Editor's Note: Linux--The Teenage Years
Dec 16, 2005, 23:30 (2 Talkback[s])
(Other stories by Rob Reilly)
Re-Imagining Linux Platforms to Meet the Needs of Cloud Service Providers
By Rob Reilly
Ah yes, the Linux teenage years.
For seasoned IT citizens (i.e., senior managers and executives)
it must be quite a show. Many can sit back and say, "Yup, I
remember my AT&T Unix teen years. They were wild and exciting,
but we sure are glad we got through them alive."
Others are trying to hack their way through the forest of FUD,
seemingly perpetual tweaking, and business realities of shepherding
the "Linux Kid" to maturity.
I thought readers might enjoy a comparison of today's Linux to a
typical teenager. The behaviors are decidedly male, although they
definitely appear to a certain degree in both sexes. Perhaps it
might bring some comfort, a few humble insights, and a maybe even a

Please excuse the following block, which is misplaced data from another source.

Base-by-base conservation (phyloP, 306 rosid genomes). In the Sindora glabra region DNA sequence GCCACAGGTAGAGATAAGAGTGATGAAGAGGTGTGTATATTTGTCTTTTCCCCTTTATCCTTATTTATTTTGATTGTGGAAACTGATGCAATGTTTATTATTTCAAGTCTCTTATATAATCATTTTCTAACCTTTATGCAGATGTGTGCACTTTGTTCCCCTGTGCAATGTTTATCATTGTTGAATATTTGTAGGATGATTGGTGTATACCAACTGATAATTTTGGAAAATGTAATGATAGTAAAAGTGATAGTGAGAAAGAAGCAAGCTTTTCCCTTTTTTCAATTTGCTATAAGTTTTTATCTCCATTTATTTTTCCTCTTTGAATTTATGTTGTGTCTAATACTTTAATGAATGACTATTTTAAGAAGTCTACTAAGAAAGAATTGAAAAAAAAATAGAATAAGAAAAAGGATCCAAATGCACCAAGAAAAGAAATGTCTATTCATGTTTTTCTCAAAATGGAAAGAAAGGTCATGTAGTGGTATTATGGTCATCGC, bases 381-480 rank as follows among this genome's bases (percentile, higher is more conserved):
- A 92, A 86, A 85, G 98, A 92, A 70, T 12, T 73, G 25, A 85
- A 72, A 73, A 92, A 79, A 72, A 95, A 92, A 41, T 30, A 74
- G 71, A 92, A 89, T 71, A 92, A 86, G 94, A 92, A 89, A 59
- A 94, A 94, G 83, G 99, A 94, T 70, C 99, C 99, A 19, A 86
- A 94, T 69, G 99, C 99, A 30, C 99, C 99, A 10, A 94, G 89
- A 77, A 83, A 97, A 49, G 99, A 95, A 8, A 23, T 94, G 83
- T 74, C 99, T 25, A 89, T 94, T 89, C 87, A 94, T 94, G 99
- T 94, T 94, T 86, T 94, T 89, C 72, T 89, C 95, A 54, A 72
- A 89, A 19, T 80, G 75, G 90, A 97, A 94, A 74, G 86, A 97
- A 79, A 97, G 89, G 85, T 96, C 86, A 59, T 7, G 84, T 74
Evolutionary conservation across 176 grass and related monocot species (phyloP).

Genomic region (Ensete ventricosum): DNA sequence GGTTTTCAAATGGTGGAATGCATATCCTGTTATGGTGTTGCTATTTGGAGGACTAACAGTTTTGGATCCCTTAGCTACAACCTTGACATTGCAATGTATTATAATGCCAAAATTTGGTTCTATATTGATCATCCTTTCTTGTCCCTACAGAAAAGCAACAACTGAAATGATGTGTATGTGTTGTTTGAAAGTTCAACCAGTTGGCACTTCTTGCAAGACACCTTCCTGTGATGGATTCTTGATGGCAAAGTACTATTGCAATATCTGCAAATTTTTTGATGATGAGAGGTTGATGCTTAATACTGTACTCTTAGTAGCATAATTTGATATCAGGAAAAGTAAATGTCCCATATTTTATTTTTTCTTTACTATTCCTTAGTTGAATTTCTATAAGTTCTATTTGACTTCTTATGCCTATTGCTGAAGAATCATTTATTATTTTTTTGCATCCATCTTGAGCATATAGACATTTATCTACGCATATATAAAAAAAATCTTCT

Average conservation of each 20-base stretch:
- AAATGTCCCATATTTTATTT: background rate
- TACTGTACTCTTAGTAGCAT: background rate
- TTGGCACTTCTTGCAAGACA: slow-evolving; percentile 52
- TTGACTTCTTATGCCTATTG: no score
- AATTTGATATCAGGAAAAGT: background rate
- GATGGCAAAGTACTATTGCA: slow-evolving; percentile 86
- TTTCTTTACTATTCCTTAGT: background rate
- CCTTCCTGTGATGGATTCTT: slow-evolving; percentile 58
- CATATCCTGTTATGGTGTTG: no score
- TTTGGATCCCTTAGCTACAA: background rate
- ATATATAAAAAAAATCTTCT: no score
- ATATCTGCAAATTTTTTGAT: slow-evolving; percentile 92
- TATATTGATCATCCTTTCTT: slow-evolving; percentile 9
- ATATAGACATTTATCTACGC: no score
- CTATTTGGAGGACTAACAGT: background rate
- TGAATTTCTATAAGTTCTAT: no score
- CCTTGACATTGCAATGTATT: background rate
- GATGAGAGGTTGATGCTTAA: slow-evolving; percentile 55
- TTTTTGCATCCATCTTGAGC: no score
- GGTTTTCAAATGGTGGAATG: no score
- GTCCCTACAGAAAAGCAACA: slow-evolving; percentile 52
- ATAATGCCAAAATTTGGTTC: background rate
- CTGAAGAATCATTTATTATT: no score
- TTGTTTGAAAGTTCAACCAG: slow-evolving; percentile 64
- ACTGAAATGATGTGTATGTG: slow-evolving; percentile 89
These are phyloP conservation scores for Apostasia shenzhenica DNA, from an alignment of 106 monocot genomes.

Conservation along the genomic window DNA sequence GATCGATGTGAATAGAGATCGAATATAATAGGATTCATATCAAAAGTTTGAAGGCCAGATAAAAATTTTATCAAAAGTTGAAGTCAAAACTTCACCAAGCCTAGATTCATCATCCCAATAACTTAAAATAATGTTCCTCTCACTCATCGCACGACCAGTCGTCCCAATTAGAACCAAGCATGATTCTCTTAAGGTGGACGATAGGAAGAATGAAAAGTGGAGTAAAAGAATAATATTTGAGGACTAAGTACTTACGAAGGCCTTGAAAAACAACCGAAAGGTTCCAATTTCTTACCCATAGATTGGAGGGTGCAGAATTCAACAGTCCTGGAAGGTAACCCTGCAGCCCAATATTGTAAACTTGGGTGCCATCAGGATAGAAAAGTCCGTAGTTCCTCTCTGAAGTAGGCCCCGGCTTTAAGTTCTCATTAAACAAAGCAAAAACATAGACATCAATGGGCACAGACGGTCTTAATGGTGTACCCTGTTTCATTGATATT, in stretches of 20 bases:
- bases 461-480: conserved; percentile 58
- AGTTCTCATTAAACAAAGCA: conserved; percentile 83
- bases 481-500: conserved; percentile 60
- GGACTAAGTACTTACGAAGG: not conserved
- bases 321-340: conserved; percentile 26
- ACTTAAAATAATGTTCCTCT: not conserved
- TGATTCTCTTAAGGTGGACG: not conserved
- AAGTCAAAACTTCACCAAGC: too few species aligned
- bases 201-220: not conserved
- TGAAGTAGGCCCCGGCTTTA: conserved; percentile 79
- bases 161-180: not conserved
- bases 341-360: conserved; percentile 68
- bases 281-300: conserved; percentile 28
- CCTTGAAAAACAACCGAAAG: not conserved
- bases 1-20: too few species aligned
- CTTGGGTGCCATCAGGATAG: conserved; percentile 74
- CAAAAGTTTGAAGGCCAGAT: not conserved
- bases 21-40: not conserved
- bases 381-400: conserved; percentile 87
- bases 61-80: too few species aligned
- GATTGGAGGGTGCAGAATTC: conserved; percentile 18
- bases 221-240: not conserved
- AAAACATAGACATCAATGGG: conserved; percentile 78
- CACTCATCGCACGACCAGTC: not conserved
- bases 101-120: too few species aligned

chuckle to all of those brave souls that see a promising future in
the adult Linux world.
Good grief, it just hit me... Linux now thinks it needs a
The Cracking Linux Voice
If you rolled up all the emotions and mood swings of a typical
teenager and then asked them to explain themselves, you'd have the
same response from Linux. The big-time high schoolers, like Red Hat
and Novell/SUSE, try to dominate the Linux psyche and are the
loudest voices, while niche personalities (KDE, Gnome, Debian,
Slackware, etc.) constantly appear to move in and out of focus.
The result is that, just like teenagers, Linux has trouble
explaining itself to the rest of the world. Part of the time the
voice of Linux is high-pitched and squeaky, like when arguing about
SCO and who this or that belongs to. Nothing new there. Other times
it sounds grumpy and think it knows everything. Typical teenage
behavior. The Linux voice is not consistent and it's hard to tell
what each personality will say next.
Over time, I think the Linux voice will grow deeper and much
more coherent, although it may take a little longer than we'd
Getting in Fights and Discovering Romance
Don't worry, it's the natural order of things for healthy
teenagers. They want to establish their place in the world and
inevitably will start to aggressively go after their rivals. It
starts out slowly and then builds over time. Linux is getting more